Here and there I read of people who set their lens to a small aperture while testing their sensor cleanness, supposedly to get the best image of dust speckles. However, the image of the on-sensor dust particles should not, to my understanding, be affected by the sharpness induced by the lens settings. Same is true for dust particle on the lens elements themselves. It makes me wonder - do these people misunderstand the theory of how the optical system work, or am I missing something?
1Perhaps this question could be extended to cover other aspects: Does it matter if I use a wide-angle lens or a telephoto lens? A zoom or a prime? Defocus to infinity or very close? (At least with some quick experiments that I did, all other things being equal, dust was easier to spot with a shorter focal length – however, the combination of a short focal length and small aperture meant that the background was not defocused enough...)– Jukka SuomelaMay 19, 2011 at 10:06
1@JukkaSuomela - which is why, I guess, the best method will be to test aiming at clear blue skies.– ysapMay 19, 2011 at 13:43
If the dust was really on the sensor proper, you'd be absolutely correct.
At least in the normal case, it's virtually impossible for dust to get on the surface of the sensor itself, because there's a couple millimeters or so of filters directly in front of the sensor. The front-most of these is (at least in the usual case) the AA filer.
The important thing is that all of this transparent glass. Therefore, with a wider aperture, there's more light coming at the sensor from various angles. Since the light can travel at whatever angle through those filters (because they're all at least mostly-transparent glass), the dust spots won't normally block all the light. With a smaller aperture, the light comes nearly straight back from the small aperture, so the edges of any dust spots are clearly defined.
In practice, the difference is pretty obvious. Here's a shot at f/1.7, then shot taken a few moments later at f/22 (same camera, same lens, etc. -- all that's changed is the aperture and shutter speed):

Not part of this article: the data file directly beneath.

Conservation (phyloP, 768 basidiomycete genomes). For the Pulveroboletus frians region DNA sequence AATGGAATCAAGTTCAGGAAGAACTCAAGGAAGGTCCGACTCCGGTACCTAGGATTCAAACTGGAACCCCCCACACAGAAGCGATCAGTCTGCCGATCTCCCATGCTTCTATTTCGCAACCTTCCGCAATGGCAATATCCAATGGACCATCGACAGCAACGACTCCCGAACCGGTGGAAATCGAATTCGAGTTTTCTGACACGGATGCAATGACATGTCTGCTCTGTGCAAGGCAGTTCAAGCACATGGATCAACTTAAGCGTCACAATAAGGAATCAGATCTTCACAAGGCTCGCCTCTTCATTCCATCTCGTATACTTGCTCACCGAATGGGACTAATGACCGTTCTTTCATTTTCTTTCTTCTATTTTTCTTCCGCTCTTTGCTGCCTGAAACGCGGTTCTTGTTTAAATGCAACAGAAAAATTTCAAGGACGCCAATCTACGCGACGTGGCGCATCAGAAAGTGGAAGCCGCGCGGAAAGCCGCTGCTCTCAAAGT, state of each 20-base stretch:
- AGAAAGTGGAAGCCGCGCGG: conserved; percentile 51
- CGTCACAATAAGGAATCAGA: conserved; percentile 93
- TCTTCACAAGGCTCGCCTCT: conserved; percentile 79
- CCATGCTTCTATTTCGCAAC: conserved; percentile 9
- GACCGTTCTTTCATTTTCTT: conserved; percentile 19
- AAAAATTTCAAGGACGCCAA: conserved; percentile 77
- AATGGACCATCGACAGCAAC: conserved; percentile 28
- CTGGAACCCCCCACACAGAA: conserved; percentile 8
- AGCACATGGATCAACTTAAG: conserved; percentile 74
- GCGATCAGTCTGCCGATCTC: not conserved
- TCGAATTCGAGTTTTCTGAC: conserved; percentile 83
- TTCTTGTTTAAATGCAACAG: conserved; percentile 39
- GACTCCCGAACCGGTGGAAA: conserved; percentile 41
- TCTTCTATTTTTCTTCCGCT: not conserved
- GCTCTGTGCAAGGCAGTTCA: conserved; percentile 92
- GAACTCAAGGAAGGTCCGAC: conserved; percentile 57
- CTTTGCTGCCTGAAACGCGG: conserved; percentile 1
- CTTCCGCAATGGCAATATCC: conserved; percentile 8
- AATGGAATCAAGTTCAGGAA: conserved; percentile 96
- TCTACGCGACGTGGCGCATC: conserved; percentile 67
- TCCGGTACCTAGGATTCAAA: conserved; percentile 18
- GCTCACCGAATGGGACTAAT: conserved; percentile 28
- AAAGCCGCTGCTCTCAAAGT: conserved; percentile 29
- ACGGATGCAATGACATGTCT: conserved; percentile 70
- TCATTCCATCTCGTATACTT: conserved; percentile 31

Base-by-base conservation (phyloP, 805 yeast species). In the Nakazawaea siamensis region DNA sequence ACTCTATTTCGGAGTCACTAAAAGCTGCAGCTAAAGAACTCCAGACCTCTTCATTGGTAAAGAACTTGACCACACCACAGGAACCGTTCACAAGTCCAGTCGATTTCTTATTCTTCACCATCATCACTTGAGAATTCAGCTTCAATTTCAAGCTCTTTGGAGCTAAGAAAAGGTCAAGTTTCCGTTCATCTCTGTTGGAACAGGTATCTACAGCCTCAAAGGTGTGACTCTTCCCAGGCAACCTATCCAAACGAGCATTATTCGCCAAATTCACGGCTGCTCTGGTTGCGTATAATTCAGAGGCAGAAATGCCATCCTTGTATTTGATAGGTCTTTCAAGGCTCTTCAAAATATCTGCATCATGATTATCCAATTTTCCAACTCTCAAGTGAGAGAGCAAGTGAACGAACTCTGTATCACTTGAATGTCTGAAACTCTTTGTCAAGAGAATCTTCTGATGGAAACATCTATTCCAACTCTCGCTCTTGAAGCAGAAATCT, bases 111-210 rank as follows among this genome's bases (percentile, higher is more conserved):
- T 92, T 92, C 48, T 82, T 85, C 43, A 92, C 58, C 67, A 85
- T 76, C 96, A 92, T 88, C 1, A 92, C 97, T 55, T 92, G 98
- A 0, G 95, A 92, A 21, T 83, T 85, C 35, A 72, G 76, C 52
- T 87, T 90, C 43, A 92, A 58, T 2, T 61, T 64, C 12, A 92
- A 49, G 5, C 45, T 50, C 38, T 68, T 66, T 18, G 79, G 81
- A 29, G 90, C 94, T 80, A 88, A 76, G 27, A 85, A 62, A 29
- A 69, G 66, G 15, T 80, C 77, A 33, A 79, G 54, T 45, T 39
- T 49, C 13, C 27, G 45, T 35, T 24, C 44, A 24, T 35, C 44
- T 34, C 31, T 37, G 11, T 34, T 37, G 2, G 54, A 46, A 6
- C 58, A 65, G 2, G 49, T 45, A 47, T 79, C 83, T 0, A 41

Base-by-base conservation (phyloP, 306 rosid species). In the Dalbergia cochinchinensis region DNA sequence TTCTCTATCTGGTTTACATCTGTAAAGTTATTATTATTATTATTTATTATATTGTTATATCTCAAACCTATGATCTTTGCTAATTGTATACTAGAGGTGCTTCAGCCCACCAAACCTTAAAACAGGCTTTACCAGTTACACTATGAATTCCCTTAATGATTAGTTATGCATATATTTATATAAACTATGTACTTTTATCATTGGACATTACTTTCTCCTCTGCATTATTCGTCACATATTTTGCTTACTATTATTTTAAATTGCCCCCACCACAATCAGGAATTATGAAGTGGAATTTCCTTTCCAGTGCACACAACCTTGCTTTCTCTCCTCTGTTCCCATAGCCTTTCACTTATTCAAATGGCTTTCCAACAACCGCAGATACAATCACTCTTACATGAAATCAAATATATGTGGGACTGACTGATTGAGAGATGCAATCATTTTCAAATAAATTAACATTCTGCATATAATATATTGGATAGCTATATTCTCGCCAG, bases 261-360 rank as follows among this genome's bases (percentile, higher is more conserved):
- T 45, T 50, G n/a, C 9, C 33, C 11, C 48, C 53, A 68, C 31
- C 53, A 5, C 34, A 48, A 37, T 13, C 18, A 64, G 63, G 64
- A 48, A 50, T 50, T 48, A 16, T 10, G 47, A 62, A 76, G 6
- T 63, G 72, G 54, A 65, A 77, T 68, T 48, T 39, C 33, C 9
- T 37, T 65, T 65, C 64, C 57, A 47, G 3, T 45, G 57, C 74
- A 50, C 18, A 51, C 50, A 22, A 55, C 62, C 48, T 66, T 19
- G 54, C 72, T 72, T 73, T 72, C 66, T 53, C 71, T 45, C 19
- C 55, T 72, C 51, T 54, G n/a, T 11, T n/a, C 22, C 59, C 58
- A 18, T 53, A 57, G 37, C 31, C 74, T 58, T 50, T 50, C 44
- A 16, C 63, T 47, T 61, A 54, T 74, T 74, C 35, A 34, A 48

Like usual for this situation, I've also boosted the contrast to make the dust more visible -- since it's a plain, low-contrast subject, the histogram starts out like this:
To make the dust more apparent, you adjust the levels something like this:
If you apply it to the f/1.7 picture (as I did above, to keep things fair), that will also overemphasize the light falloff at the corners of the picture. Though there is some anyway, it's not normally even close to as bad as it looks in the first shot above.
Note that this is a pretty rigorous test. This sensor is clean enough that on typical shots, there's no sign of dust on the sensor at all. Between the total lack of contrast/detail in the subject, tiny aperture, and extreme boost of contrast, we're seeing quite a bit that we'd never see in any normal picture (not to mention that the two worst spots here are near the bottom of the frame, where there's nearly always at least a little detail to hide these problems anyway). If you test this on your own camera, don't be too surprised if it looks (quite possibly a lot) worse than the ones above. From what I've seen, I'd guess that most dSLRs (and a pretty fair number of P&S cameras too) are at least a little, and often a lot, worse than this.
Mine is a lot worse than that. :P I've been afraid to do a wet cleaning...but maybe I have to. You have one hell of a CLEAN sensor! May 16, 2011 at 6:47
What did you shoot in these two pics?– LazerMay 16, 2011 at 14:01
@Lazer: The wall of my office, mostly out of focus. There's enough DoF at f/22 that you can see a little of the texture of the wall (though it's still out of focus, and something like a 2s exposure, shot handheld, so it's a long ways from sharp). The more common subject is a clear, blue sky. May 16, 2011 at 14:07